Artificial Intelligence: The Vatican Library Deploys AI To Secure Its Digital Collections From Bad Actors
The Vatican Library is digitizing its precious collection of manuscripts for the benefit of posterity.
It’s a mammoth project. The Vatican Apostolic Library, also known as the “Pope’s Library,” was established in 1451 and holds an invaluable collection of manuscripts. These range from classical Greek and Latin literature, medieval and Renaissance illuminated manuscripts all the way to texts on mathematics, science, law, and medicine that are over 2,000 years old.
The Digita Vaticana Project
All told, the library is digitizing more than 80,000 manuscripts. These involve an estimated 40 million images (45 quadrillion bytes) in its Digita Vaticana project. The project also includes 15,000 prints, drawings, and plates, 9,000 incunabula, 100,000 archival units, and tens of thousands of 16th and 17th-century editions.
The objective is to protect this precious heritage from destruction due to warfare, accidents, natural disasters, and climate change. Also, natural deterioration due to age. The project commenced in 2012 with the appointment of NTT Data (TYO: 9613) as the agency responsible for the digitization.
“This project is about a lot more than just physical preservation,” says Manlio Miceli, the Vatican Library’s chief information officer. “Swaths of history, previously explored only by white-gloved historians, are now made available to anyone with an internet connection.”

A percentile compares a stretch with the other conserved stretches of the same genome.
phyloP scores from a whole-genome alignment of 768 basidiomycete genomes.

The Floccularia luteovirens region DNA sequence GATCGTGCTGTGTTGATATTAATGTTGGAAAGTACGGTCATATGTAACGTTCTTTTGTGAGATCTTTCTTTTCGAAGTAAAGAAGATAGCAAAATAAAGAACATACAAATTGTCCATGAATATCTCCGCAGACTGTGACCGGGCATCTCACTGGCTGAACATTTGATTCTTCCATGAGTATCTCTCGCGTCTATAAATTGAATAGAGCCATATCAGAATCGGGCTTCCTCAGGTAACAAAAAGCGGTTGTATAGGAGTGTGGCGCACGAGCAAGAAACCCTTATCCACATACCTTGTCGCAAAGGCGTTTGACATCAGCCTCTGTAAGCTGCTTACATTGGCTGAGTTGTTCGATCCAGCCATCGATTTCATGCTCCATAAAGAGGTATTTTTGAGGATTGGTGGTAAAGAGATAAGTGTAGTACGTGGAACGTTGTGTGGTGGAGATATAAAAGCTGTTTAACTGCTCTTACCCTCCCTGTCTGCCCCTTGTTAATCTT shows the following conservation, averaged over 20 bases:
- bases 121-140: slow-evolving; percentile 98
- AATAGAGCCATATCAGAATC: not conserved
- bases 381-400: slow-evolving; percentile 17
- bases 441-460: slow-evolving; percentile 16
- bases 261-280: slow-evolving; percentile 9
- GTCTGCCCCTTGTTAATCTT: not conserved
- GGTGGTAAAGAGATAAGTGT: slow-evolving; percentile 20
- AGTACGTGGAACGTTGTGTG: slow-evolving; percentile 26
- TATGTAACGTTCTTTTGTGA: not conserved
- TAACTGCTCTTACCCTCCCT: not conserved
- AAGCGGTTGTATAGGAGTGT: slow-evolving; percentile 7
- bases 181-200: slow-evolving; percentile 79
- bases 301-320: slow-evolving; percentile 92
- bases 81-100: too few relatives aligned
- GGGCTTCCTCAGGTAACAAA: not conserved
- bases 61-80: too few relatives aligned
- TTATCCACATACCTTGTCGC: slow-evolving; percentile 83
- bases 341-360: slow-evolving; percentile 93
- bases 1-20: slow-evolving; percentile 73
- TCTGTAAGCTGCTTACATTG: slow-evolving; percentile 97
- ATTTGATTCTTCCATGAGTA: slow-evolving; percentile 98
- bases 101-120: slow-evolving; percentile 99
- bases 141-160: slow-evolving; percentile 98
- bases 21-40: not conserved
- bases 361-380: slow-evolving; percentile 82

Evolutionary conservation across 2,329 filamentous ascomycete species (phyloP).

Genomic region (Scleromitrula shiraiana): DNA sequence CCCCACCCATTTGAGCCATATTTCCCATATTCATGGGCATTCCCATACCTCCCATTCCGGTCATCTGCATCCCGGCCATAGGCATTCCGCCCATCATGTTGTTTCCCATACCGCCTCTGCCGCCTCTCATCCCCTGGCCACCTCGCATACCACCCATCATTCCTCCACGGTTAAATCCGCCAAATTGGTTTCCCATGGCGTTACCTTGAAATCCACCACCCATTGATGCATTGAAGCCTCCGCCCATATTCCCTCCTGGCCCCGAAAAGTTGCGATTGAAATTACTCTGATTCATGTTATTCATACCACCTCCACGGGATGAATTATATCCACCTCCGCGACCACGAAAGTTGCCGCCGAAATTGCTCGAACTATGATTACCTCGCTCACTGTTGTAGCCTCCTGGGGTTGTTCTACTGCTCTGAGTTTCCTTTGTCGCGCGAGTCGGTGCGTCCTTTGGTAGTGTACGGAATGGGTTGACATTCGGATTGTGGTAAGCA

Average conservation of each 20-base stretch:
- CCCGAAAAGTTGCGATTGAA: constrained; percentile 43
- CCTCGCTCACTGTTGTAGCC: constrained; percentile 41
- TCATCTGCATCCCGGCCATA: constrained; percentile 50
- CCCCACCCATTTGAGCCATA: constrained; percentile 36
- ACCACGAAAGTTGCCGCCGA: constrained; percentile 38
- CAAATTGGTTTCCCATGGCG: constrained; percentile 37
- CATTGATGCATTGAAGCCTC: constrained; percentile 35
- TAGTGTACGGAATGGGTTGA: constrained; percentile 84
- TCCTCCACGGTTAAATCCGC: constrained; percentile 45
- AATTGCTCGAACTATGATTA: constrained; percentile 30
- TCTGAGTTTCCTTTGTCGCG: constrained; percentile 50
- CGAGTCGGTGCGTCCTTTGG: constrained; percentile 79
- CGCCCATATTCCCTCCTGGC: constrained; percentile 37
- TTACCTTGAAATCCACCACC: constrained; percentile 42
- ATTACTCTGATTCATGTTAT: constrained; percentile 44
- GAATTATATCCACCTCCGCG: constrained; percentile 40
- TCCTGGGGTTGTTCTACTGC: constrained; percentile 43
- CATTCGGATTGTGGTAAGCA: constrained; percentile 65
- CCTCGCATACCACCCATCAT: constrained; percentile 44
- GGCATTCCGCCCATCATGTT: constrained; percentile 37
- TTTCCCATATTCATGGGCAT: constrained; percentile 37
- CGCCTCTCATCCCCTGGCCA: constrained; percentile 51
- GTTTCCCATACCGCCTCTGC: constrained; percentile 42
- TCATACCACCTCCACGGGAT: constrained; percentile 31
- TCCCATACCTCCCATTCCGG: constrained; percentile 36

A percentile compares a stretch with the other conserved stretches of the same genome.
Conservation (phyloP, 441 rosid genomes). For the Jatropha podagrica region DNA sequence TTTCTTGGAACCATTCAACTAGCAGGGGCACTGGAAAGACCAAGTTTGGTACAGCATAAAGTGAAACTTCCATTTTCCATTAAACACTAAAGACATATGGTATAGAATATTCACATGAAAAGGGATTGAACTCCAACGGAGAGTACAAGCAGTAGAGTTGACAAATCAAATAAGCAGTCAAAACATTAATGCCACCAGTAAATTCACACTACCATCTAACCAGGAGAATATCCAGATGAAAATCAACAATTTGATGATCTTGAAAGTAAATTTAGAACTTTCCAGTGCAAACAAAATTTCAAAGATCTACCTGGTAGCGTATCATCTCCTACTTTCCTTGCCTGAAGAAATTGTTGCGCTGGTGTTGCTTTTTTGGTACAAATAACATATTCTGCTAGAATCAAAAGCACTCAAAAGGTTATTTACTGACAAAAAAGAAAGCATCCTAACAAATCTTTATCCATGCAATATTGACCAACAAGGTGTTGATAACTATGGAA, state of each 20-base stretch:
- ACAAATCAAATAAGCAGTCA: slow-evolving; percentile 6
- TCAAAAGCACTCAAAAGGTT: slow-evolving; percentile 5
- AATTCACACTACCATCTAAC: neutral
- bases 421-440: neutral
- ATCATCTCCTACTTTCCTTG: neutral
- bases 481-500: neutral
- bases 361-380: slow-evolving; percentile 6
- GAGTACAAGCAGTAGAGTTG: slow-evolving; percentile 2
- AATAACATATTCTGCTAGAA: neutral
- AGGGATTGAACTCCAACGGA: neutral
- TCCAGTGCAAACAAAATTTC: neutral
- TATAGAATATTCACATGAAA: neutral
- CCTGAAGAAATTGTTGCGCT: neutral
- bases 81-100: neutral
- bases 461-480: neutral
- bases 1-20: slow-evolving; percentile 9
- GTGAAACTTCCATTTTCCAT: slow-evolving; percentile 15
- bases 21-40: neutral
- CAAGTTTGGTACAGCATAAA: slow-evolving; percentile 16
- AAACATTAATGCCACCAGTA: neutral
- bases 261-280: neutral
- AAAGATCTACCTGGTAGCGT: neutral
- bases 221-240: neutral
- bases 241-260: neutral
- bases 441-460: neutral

“This is a huge step for educational equality.”
According to a 2015 article in the FT, the total cost of the project could be around €50 million.
Unfortunately, along with digitization comes a new risk – hackers eyeing the digital treasure trove. According to The Guardian, the Vatican Apostolic Library is facing as many as 100 cyberattacks a month.
The risks from such attacks to “one of the most extraordinary collections of historical manuscripts and documents in the world,” cannot be underestimated.
These range from theft, manipulation, deletion, and just plain wreaking havoc.
“While physical damage is often clear and immediate, an attack of this kind wouldn’t have the same physical visibility, and so has the potential to cause enduring and potentially irreparable harm, not only to the archive but to the world’s historical memory,” warns Miceli.
AI to the rescue of the Vatican
The Vatican Library has appointed Darktrace to safeguard its treasures from digital criminals. The company has developed an AI system for cybersecurity.
According to Miceli, AI is far superior to human beings in watching for intruders.
Miceli is also wary of ransomware attacks that can lock down an organization’s systems and computers unless a hefty sum is paid to the attackers, usually in cryptocurrency.
“These attacks have the potential to impact the Vatican library’s reputation – one it has maintained for hundreds of years – and have significant financial ramifications that could impact our ability to digitize the remaining manuscripts,” Miceli told The Guardian.
However, the Vatican Library is trusting AI to fight back on humans’ behalf before it’s too late.
Related Story: Pope Francis Asks For Divine Help On AI And Robotics
Feature Image Credit: NTTDATA (AMLAD with The Vatican Apostolic Library)
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